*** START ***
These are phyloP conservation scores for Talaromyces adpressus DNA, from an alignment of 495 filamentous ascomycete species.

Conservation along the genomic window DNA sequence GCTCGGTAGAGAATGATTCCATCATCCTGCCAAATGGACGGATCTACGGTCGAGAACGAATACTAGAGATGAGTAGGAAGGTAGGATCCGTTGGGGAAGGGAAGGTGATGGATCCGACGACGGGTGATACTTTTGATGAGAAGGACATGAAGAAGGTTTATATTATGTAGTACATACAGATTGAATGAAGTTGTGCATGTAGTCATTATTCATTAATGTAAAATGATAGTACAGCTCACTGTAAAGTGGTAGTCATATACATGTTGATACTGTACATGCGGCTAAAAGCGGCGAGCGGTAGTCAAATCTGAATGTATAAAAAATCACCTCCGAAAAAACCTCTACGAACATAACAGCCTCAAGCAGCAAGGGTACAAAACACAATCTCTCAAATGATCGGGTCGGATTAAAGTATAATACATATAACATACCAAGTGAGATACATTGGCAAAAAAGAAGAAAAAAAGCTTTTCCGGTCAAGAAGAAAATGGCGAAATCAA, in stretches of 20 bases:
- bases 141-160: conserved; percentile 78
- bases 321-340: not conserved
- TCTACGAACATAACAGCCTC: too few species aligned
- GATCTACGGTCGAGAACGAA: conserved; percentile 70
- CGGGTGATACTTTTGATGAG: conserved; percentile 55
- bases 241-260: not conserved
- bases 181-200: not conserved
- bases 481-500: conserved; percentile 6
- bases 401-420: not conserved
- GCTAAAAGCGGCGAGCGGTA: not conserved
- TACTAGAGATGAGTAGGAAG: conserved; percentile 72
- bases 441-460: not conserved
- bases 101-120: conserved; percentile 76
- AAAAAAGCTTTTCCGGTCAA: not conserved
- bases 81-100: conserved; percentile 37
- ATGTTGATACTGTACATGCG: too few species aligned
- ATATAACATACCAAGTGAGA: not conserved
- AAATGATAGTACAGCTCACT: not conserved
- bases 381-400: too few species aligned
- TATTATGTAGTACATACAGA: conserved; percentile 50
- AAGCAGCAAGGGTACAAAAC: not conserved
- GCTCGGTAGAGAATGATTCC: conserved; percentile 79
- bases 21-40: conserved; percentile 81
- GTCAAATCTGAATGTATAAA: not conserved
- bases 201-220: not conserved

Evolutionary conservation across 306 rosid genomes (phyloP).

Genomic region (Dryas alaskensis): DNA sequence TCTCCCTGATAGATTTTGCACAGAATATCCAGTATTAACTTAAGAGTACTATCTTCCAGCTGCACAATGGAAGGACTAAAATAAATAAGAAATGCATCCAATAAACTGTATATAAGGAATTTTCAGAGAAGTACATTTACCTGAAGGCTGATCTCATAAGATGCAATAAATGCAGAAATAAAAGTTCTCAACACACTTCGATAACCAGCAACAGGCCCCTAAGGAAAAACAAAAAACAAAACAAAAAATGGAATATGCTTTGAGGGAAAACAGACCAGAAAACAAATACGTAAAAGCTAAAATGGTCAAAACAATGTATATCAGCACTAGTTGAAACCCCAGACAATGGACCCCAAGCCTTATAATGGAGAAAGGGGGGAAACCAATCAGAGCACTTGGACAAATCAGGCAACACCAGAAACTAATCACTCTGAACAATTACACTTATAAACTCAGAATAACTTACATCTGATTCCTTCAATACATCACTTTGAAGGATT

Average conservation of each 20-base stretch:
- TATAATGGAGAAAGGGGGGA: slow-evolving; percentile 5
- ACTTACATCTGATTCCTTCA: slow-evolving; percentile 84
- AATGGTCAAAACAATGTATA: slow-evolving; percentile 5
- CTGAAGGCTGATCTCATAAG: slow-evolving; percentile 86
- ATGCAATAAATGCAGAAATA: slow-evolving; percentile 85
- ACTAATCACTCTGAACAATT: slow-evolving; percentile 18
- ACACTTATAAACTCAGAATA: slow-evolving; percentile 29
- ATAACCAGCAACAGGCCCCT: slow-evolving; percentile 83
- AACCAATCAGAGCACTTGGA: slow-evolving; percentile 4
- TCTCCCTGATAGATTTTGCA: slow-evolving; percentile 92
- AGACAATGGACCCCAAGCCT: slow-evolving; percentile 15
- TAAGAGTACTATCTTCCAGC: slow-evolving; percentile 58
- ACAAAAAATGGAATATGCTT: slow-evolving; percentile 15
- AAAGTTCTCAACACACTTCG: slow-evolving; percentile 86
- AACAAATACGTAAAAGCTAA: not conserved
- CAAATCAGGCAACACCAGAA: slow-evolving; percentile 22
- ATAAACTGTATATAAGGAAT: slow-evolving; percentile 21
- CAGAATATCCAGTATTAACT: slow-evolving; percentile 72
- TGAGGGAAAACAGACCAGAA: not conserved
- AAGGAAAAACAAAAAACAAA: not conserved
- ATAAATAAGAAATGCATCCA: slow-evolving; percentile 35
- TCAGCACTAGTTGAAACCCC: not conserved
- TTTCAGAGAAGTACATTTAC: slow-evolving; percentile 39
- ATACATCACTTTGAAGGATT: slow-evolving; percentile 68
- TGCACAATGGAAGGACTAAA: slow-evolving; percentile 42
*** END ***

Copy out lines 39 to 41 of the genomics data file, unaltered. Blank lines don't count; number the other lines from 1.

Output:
- AACCAATCAGAGCACTTGGA: slow-evolving; percentile 4
- TCTCCCTGATAGATTTTGCA: slow-evolving; percentile 92
- AGACAATGGACCCCAAGCCT: slow-evolving; percentile 15